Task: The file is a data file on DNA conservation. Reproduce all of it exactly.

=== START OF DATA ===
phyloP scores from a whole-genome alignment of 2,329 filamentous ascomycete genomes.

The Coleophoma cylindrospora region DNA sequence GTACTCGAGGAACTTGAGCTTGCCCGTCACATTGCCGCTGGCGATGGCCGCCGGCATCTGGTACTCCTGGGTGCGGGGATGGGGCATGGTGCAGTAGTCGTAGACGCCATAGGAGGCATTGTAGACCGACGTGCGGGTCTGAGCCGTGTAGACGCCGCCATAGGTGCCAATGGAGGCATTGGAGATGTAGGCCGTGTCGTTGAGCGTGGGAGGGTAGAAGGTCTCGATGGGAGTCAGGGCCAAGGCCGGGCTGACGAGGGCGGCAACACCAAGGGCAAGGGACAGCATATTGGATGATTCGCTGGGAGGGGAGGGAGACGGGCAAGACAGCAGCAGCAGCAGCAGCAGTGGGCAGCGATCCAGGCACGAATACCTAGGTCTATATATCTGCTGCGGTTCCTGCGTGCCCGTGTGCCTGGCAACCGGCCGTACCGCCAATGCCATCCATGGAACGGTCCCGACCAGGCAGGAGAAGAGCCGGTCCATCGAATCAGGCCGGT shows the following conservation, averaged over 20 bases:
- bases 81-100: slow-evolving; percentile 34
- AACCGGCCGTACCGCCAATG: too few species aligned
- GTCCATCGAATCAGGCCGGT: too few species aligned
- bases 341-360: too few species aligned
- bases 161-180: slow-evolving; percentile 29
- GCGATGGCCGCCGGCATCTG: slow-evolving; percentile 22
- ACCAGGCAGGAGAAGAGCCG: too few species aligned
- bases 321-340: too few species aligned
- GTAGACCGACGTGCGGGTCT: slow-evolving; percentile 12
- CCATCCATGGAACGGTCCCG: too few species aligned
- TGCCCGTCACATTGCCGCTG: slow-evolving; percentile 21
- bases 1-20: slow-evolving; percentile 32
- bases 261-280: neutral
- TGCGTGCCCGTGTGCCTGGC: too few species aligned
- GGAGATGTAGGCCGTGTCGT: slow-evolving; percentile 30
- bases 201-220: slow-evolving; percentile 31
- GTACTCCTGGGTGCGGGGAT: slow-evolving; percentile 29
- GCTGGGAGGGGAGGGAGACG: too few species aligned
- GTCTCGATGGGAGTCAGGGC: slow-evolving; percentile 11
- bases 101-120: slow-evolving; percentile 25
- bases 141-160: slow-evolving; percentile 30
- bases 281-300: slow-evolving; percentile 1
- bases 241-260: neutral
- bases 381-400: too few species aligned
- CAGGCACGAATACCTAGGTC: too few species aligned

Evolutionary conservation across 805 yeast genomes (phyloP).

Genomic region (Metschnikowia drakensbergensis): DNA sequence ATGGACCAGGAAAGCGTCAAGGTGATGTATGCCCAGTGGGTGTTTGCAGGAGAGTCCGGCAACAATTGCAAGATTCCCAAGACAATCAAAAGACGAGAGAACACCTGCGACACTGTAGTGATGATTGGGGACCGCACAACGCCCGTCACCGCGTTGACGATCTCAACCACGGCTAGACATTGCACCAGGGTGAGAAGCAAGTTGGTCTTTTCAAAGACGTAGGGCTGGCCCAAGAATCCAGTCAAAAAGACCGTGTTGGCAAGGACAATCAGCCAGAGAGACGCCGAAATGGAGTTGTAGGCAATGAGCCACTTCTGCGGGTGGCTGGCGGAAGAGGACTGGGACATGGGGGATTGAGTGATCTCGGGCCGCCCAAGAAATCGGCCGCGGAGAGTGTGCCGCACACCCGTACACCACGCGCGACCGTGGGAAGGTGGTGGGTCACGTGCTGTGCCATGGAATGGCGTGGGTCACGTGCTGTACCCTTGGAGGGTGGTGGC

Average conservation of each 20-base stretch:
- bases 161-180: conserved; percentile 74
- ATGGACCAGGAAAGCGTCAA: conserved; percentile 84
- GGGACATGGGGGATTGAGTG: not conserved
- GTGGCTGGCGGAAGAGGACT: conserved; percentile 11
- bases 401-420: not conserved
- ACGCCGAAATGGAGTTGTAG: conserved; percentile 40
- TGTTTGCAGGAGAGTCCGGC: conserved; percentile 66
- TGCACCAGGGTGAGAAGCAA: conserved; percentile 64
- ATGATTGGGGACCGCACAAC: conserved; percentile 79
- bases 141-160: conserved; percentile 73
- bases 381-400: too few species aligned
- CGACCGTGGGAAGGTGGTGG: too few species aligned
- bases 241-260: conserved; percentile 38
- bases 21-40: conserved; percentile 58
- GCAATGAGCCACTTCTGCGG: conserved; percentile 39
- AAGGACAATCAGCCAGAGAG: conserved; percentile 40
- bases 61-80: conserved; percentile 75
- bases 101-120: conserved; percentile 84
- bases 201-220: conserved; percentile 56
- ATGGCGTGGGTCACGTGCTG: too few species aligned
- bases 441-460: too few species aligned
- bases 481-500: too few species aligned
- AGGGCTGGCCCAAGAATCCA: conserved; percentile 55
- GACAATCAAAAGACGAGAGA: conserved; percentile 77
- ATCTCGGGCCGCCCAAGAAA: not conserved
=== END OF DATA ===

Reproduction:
phyloP scores from a whole-genome alignment of 2,329 filamentous ascomycete genomes.

The Coleophoma cylindrospora region DNA sequence GTACTCGAGGAACTTGAGCTTGCCCGTCACATTGCCGCTGGCGATGGCCGCCGGCATCTGGTACTCCTGGGTGCGGGGATGGGGCATGGTGCAGTAGTCGTAGACGCCATAGGAGGCATTGTAGACCGACGTGCGGGTCTGAGCCGTGTAGACGCCGCCATAGGTGCCAATGGAGGCATTGGAGATGTAGGCCGTGTCGTTGAGCGTGGGAGGGTAGAAGGTCTCGATGGGAGTCAGGGCCAAGGCCGGGCTGACGAGGGCGGCAACACCAAGGGCAAGGGACAGCATATTGGATGATTCGCTGGGAGGGGAGGGAGACGGGCAAGACAGCAGCAGCAGCAGCAGCAGTGGGCAGCGATCCAGGCACGAATACCTAGGTCTATATATCTGCTGCGGTTCCTGCGTGCCCGTGTGCCTGGCAACCGGCCGTACCGCCAATGCCATCCATGGAACGGTCCCGACCAGGCAGGAGAAGAGCCGGTCCATCGAATCAGGCCGGT shows the following conservation, averaged over 20 bases:
- bases 81-100: slow-evolving; percentile 34
- AACCGGCCGTACCGCCAATG: too few species aligned
- GTCCATCGAATCAGGCCGGT: too few species aligned
- bases 341-360: too few species aligned
- bases 161-180: slow-evolving; percentile 29
- GCGATGGCCGCCGGCATCTG: slow-evolving; percentile 22
- ACCAGGCAGGAGAAGAGCCG: too few species aligned
- bases 321-340: too few species aligned
- GTAGACCGACGTGCGGGTCT: slow-evolving; percentile 12
- CCATCCATGGAACGGTCCCG: too few species aligned
- TGCCCGTCACATTGCCGCTG: slow-evolving; percentile 21
- bases 1-20: slow-evolving; percentile 32
- bases 261-280: neutral
- TGCGTGCCCGTGTGCCTGGC: too few species aligned
- GGAGATGTAGGCCGTGTCGT: slow-evolving; percentile 30
- bases 201-220: slow-evolving; percentile 31
- GTACTCCTGGGTGCGGGGAT: slow-evolving; percentile 29
- GCTGGGAGGGGAGGGAGACG: too few species aligned
- GTCTCGATGGGAGTCAGGGC: slow-evolving; percentile 11
- bases 101-120: slow-evolving; percentile 25
- bases 141-160: slow-evolving; percentile 30
- bases 281-300: slow-evolving; percentile 1
- bases 241-260: neutral
- bases 381-400: too few species aligned
- CAGGCACGAATACCTAGGTC: too few species aligned

Evolutionary conservation across 805 yeast genomes (phyloP).

Genomic region (Metschnikowia drakensbergensis): DNA sequence ATGGACCAGGAAAGCGTCAAGGTGATGTATGCCCAGTGGGTGTTTGCAGGAGAGTCCGGCAACAATTGCAAGATTCCCAAGACAATCAAAAGACGAGAGAACACCTGCGACACTGTAGTGATGATTGGGGACCGCACAACGCCCGTCACCGCGTTGACGATCTCAACCACGGCTAGACATTGCACCAGGGTGAGAAGCAAGTTGGTCTTTTCAAAGACGTAGGGCTGGCCCAAGAATCCAGTCAAAAAGACCGTGTTGGCAAGGACAATCAGCCAGAGAGACGCCGAAATGGAGTTGTAGGCAATGAGCCACTTCTGCGGGTGGCTGGCGGAAGAGGACTGGGACATGGGGGATTGAGTGATCTCGGGCCGCCCAAGAAATCGGCCGCGGAGAGTGTGCCGCACACCCGTACACCACGCGCGACCGTGGGAAGGTGGTGGGTCACGTGCTGTGCCATGGAATGGCGTGGGTCACGTGCTGTACCCTTGGAGGGTGGTGGC

Average conservation of each 20-base stretch:
- bases 161-180: conserved; percentile 74
- ATGGACCAGGAAAGCGTCAA: conserved; percentile 84
- GGGACATGGGGGATTGAGTG: not conserved
- GTGGCTGGCGGAAGAGGACT: conserved; percentile 11
- bases 401-420: not conserved
- ACGCCGAAATGGAGTTGTAG: conserved; percentile 40
- TGTTTGCAGGAGAGTCCGGC: conserved; percentile 66
- TGCACCAGGGTGAGAAGCAA: conserved; percentile 64
- ATGATTGGGGACCGCACAAC: conserved; percentile 79
- bases 141-160: conserved; percentile 73
- bases 381-400: too few species aligned
- CGACCGTGGGAAGGTGGTGG: too few species aligned
- bases 241-260: conserved; percentile 38
- bases 21-40: conserved; percentile 58
- GCAATGAGCCACTTCTGCGG: conserved; percentile 39
- AAGGACAATCAGCCAGAGAG: conserved; percentile 40
- bases 61-80: conserved; percentile 75
- bases 101-120: conserved; percentile 84
- bases 201-220: conserved; percentile 56
- ATGGCGTGGGTCACGTGCTG: too few species aligned
- bases 441-460: too few species aligned
- bases 481-500: too few species aligned
- AGGGCTGGCCCAAGAATCCA: conserved; percentile 55
- GACAATCAAAAGACGAGAGA: conserved; percentile 77
- ATCTCGGGCCGCCCAAGAAA: not conserved